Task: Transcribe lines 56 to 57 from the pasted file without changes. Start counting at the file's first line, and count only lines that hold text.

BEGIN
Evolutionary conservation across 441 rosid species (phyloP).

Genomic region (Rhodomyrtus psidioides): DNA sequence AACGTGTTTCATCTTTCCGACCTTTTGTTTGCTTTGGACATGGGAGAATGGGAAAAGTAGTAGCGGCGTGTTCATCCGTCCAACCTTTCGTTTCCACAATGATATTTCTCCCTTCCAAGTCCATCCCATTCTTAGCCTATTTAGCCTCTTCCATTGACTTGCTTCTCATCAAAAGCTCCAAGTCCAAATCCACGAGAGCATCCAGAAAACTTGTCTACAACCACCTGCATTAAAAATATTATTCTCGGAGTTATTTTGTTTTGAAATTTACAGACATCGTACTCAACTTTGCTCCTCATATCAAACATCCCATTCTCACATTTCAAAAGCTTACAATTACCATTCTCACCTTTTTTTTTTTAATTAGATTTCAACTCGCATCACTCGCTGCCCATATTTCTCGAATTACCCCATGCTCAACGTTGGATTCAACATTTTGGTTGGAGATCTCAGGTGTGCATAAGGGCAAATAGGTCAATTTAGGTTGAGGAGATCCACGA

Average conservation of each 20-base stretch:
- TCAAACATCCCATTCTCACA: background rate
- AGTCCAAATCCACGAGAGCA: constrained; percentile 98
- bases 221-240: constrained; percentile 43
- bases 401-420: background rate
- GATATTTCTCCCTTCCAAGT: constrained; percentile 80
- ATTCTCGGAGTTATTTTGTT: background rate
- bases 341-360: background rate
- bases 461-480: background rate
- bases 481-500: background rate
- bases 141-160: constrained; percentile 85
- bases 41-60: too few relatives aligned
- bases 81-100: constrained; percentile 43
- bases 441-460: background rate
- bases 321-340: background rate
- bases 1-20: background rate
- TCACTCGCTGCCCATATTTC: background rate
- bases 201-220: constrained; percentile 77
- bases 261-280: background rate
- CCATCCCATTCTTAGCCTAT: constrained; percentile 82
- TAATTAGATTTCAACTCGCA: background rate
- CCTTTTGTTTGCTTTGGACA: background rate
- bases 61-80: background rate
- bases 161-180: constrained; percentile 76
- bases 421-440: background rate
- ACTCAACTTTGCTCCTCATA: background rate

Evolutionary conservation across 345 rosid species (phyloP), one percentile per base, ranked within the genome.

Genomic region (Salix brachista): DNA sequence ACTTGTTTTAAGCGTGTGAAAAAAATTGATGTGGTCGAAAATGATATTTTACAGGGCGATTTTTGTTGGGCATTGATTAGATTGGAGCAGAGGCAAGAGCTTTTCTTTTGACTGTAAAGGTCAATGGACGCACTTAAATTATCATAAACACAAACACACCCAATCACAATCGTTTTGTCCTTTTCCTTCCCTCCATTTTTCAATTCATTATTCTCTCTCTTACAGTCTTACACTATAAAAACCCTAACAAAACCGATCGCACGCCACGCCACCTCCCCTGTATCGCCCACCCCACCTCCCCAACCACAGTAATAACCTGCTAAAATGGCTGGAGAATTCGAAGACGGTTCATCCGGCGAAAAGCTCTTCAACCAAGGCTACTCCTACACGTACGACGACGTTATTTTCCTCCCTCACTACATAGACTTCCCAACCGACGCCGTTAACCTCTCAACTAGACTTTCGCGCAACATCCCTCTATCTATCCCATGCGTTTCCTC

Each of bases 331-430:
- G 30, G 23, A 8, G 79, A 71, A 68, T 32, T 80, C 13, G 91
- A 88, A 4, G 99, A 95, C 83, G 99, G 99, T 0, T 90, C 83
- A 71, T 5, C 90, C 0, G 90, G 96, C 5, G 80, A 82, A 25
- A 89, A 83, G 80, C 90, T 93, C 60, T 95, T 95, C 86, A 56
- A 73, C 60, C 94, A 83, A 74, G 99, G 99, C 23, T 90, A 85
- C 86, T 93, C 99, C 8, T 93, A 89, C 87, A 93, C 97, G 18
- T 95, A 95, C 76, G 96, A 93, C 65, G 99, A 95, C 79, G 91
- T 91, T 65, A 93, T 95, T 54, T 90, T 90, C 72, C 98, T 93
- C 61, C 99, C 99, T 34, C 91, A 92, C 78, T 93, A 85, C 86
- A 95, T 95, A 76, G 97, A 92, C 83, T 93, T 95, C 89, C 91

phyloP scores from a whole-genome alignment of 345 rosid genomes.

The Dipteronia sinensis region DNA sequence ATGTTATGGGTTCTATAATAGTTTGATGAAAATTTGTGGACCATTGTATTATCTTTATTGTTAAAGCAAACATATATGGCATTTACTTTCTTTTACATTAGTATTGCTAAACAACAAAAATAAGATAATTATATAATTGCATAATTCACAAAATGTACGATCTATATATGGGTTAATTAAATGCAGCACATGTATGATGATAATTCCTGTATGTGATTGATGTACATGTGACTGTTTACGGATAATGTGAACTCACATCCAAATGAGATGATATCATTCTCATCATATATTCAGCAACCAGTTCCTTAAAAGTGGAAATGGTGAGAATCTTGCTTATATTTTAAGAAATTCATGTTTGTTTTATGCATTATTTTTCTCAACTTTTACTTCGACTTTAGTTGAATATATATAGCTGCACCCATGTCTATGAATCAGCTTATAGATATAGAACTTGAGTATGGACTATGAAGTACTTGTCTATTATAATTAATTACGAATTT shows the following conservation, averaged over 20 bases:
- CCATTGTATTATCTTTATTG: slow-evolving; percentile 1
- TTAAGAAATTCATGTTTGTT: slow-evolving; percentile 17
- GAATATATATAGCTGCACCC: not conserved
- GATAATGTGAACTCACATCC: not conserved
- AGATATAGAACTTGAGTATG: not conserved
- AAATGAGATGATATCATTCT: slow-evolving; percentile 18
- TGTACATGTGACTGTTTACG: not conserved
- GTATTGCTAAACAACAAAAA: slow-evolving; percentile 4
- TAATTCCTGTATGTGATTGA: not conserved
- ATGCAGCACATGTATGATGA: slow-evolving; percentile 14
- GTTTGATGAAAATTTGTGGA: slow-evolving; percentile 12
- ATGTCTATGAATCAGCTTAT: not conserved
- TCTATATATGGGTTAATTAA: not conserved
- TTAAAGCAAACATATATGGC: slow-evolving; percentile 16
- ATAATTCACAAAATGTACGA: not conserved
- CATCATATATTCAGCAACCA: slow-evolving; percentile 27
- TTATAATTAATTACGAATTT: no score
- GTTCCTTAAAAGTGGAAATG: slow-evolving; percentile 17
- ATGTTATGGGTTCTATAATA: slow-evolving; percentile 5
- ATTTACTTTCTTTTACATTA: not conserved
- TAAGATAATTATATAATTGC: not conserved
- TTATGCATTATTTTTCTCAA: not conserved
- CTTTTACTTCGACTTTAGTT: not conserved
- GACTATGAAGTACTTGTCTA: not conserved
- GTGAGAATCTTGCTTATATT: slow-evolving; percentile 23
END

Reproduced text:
- TCTATATATGGGTTAATTAA: not conserved
- TTAAAGCAAACATATATGGC: slow-evolving; percentile 16